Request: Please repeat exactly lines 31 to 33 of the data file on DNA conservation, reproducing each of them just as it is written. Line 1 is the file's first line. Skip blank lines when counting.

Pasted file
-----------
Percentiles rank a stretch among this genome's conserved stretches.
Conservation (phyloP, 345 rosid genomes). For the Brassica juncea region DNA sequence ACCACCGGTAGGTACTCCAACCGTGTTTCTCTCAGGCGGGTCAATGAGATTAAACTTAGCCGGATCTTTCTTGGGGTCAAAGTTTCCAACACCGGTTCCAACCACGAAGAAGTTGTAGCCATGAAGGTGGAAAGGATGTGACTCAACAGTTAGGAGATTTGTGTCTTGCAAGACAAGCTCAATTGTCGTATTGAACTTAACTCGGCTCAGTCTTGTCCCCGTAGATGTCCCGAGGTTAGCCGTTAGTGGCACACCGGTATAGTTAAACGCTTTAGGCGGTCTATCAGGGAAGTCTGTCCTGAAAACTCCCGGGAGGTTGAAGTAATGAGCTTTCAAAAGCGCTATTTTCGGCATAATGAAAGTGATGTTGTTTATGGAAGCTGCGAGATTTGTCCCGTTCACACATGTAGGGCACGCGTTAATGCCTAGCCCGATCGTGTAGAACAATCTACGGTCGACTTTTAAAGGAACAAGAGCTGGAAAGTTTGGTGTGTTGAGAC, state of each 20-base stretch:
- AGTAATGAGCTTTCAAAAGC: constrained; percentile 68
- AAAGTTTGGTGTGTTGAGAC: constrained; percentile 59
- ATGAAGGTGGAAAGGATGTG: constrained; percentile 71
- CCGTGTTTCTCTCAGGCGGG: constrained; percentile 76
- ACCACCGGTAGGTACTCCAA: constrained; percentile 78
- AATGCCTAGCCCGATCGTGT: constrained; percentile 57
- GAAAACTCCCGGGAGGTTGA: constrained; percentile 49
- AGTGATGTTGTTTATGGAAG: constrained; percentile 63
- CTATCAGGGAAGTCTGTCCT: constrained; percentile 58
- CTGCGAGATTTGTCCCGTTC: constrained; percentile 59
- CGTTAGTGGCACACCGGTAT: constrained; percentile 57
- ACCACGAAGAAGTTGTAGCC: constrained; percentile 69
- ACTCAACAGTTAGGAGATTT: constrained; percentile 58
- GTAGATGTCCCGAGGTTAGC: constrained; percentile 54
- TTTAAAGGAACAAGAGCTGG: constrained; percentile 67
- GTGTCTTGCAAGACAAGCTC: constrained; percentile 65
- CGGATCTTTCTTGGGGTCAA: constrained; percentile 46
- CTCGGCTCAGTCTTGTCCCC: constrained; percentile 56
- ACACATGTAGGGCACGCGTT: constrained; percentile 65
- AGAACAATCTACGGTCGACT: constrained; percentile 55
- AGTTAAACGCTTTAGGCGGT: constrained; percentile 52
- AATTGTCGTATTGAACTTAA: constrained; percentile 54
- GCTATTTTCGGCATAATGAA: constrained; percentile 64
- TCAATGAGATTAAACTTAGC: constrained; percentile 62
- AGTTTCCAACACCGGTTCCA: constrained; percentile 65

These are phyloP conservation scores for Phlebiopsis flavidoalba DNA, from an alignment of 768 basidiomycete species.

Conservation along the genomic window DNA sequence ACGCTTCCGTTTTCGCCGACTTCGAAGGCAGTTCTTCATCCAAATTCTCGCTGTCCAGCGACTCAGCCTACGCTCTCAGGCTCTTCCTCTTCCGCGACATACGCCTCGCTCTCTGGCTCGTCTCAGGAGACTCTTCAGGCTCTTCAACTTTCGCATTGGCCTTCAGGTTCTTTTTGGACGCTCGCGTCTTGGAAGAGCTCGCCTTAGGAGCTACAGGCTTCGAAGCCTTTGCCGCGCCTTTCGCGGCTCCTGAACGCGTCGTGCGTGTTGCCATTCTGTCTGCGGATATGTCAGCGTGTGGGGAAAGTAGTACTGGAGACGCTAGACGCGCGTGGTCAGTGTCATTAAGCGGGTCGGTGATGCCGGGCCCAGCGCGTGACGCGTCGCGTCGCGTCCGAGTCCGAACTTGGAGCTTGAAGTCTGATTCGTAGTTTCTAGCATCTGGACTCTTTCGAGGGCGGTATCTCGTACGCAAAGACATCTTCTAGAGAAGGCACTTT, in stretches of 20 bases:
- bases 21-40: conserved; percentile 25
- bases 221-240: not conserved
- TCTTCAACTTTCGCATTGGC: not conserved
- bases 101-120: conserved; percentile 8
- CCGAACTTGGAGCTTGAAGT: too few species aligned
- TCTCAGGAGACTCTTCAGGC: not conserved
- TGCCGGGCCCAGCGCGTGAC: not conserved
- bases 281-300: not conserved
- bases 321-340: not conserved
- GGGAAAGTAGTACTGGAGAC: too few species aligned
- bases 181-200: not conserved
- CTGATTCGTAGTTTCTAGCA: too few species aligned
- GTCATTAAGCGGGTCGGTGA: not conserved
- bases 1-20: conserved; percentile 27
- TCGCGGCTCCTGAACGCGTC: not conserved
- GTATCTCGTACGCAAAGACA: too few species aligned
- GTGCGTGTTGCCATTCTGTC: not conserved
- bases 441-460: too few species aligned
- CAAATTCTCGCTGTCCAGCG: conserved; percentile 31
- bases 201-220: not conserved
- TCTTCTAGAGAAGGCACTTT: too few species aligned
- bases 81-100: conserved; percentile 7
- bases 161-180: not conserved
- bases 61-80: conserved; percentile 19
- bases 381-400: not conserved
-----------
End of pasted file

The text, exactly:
- bases 221-240: not conserved
- TCTTCAACTTTCGCATTGGC: not conserved
- bases 101-120: conserved; percentile 8